Feel The Spirit Of Adventure!

Short Stories of Nepal

uday lamaThe Author is a freelance journalist. As a contributor to several newspapers, he has to his credit over 300 articles, features, essays and short stories. He has worked for the”The Rising Nepal”on a freelance basis for 20 years and has since been a regular contributor. It was during this establishment that he worked and developed his ideas into short stories which is a literary gerne. Here are some his short stories and articles.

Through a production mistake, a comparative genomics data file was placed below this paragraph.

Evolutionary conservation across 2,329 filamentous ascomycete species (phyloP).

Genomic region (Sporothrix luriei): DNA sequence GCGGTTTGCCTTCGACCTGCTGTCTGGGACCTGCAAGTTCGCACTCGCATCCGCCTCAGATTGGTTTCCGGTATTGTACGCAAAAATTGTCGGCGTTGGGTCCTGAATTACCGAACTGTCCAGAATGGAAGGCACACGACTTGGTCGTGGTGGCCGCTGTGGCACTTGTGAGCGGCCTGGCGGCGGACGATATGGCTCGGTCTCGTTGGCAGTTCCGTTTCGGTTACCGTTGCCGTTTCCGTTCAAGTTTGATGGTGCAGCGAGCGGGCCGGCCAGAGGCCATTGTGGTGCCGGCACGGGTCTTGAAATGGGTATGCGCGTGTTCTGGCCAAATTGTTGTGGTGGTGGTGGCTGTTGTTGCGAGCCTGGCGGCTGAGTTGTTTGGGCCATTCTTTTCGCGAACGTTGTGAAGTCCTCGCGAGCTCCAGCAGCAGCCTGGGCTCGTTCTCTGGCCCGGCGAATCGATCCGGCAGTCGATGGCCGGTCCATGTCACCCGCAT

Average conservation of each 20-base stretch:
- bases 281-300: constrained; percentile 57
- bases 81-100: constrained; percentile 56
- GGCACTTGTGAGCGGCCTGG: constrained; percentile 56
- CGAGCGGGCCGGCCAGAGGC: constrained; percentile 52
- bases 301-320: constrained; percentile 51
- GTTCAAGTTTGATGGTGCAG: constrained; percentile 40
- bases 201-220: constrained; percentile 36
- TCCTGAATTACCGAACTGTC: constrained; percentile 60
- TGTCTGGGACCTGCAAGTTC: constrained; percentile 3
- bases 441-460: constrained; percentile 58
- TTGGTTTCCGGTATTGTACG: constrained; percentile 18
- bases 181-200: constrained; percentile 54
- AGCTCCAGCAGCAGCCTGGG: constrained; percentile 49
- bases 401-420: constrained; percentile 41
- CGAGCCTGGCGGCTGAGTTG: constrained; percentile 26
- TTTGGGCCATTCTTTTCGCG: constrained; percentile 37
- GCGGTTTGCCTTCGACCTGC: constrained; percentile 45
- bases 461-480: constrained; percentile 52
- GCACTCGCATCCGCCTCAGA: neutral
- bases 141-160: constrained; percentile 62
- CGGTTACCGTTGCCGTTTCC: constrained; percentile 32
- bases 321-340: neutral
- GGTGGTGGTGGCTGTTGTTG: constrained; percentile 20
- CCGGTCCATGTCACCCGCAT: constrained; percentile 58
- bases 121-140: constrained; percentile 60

ANG Sherpa and Pemba Sherpa were two mountain guides. They were tough, experienced climbers dedicated to their chosen vocation – that of climbing mountains. Now on the fateful day they had just about decided to climb the mountain … to the very top. If their luck and the weather held, they would establish the four camps on the route. To say the least both were highly excited at the prospect that stretched before them. The mountain on which they would spend so much of their time was one of the lesser mountains to the north of the country. But it was awesome and daunting. More than anything else, what started as a mere skylark was fast turning into serious adventure. In a company of score of men they had previously started out to trek to the base comp from the capital city. And after a couple of weeks had arrived in a blaze of glory. Only a handful of them were given the responsibility of making it to the top. The rest were assigned routine duties and to await the success or failure of the climb. As climbers the others feted both men. And they basked in the glory.. Ahead of them lay several days of arduous climbing with a lot of boulders and snow to be negotiated. Early in the morning hours the pair set off suitably decked out. Ahead of them lay the mountain – somnolent and majestic. The snows glittered. The going became increasingly hard as the day wore on and the load on their backs more of a burden. A slight breeze blew continuously off the mountain. During the afternoon they paused for a break amidst a jumble of rocks and glacial ice – to recover from their tiredness and exhaustion. This was a familiar experience to them for they had climbed peaks before in the past. That experience proved the guiding force in preventing them from making mistakes. Such mistake would be deadly since it would result in a fall down a crevasse or burial under a snowdrift. At mid-afternoon both mountaineers came sluggishly to a halt and camped for the night. It would be dangerous to move on with nightfall only a few hours away.